Ask yourself the following question: What really makes you happy? Money? Friends? Love? That’s the question that J. Cole immediately asks you in the intro of 2014 Forest Hills Drive and it is (to me at least) the central theme of this masterpiece of an album. This is an album that you leave in the stock order; DON’T EVEN THINK ABOUT HITTING THE SHUFFLE BUTTON!!!!! 2014 Forest Hills Drive is a movie…but instead of a camera there is a microphone with Cole being the director/writer/hole damn crew. It’s not PG-13 flick like Born Sinner was, nor is it an X-Rated WTFFWT (What the Flying F**K Was That) that old Eminem Albums were. And on top of that, there aren’t any special guests in this album! It’s a mature, 100% J. Cole ONLY album. It’s like a Christopher Nolan movie, except better!
Like I stated above, this is an album that deserves to be played in order. The layout of the songs is artfully done. Every song transitions into next one flawlessly, like the scenes of a movie do. Sure, some of the transitions are a little blunt, like between ’03 Adolescence and A Tale of 2 Citiez, but the content and lyrics tie together perfectly between songs! This isn’t only an album, it’s f*****g art! The beats are a perfect complement to Cole’s vocals; contemporary but far from boring. You could be blasting the instrumentals of these songs in a blacked out Rolls Royce through Wall Street and actually go off as sophisticated.
2014 Forest Hill Drive starts off strong, and keeps on pulling till the end. The tracks January 28th, Wet Dreamz, ’03 Adolescence, and Tale of 2 Citiez pull you in like a GTR pulls off the line with launch control. These tracks are juvenile, transporting us to time where Cole was young and in wonderment, raising questions that we may ask ourselves. Fire Squad and Apparently are the weakest parts of this album, not because they are bad songs, but because I feel that they somewhat deviate from the underlying story of this album. They feel like filler, something to add length. Fortunately, the rest of album gets back to pulling you towards the all-encompassing end. Like a good movie, the end takes samples from the previous scenes and ties them back to a relatable conclusion.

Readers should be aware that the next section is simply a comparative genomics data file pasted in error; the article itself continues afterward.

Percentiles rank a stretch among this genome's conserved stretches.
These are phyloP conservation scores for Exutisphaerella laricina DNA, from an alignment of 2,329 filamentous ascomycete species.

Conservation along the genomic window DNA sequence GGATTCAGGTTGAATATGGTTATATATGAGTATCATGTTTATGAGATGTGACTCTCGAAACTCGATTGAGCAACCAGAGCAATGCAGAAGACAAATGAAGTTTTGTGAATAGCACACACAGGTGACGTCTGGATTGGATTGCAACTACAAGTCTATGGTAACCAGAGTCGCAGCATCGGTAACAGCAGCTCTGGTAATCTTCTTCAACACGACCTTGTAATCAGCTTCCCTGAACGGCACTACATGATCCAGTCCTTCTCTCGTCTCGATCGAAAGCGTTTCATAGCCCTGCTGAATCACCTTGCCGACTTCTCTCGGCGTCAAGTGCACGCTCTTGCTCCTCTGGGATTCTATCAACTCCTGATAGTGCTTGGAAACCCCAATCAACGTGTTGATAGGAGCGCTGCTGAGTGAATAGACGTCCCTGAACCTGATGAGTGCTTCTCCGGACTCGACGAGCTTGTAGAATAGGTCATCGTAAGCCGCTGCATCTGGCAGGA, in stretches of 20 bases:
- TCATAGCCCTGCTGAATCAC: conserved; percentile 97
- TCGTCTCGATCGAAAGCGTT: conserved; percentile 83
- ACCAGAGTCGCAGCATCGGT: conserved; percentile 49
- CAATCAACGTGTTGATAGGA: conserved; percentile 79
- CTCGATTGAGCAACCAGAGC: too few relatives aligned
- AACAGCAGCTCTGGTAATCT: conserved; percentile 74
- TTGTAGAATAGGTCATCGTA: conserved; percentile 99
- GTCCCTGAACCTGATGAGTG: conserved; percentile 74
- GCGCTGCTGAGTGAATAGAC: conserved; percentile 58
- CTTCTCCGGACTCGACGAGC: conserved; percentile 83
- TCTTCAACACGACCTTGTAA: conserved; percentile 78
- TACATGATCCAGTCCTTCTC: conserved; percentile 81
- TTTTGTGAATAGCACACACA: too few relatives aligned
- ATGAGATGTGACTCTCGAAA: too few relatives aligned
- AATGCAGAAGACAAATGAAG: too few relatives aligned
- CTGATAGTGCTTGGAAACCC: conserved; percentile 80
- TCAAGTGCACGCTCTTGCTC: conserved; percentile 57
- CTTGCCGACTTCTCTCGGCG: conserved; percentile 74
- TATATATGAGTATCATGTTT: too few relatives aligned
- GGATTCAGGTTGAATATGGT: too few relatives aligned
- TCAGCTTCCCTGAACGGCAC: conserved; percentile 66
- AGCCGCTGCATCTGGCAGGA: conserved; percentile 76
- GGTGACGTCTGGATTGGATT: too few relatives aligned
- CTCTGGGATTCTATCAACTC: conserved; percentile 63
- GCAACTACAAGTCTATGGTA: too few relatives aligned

Honestly, this album is really good, too good. I enjoy all of the songs and wouldn’t mind listening to any of them, but here are my favorite tracks (in no particular order):
This song reminds me of Work Out, but is a lot more mature and raw. You could be in high school, college, even elementary school (though I’d be judging you hard if you were) and relate to this song in some way.
This is buddy song. A song that probably describes your best friend. Even though you both screw around a lot, you both got your backs even when time are rough
A Tale of 2 Citiez
A graphic depiction of city life. No not really, more so an accurate description of what young kids want (money, cars, city life) except this track glorifies the dark sides. The doubt, pain, and revenge.
In case your wondering, it stands for “Get off My D**k”. This is a fun song, and yet it actually has a meaning and purpose behind it. Basically be yourself and don’t let others tell you otherwise.
The last true song on the album, and in my opinion the best. The thing is, you have to listen to the whole album (entirely) to get the full effect of this song. This song is basically telling you to love your own life, no matter how good others live may seem. A really impactful message to end a really strong album.
This is an album that takes you on an aural journey. It invokes your senses, and gets you thinking about your own life. This is the perfect album to just fall asleep to, because you’re going to have one vivid dream. It’s an auditory movie that deserves a Grammy. J. Cole’s 2014 Forest Hills Drive gets a 9.25/10. It’s brilliant.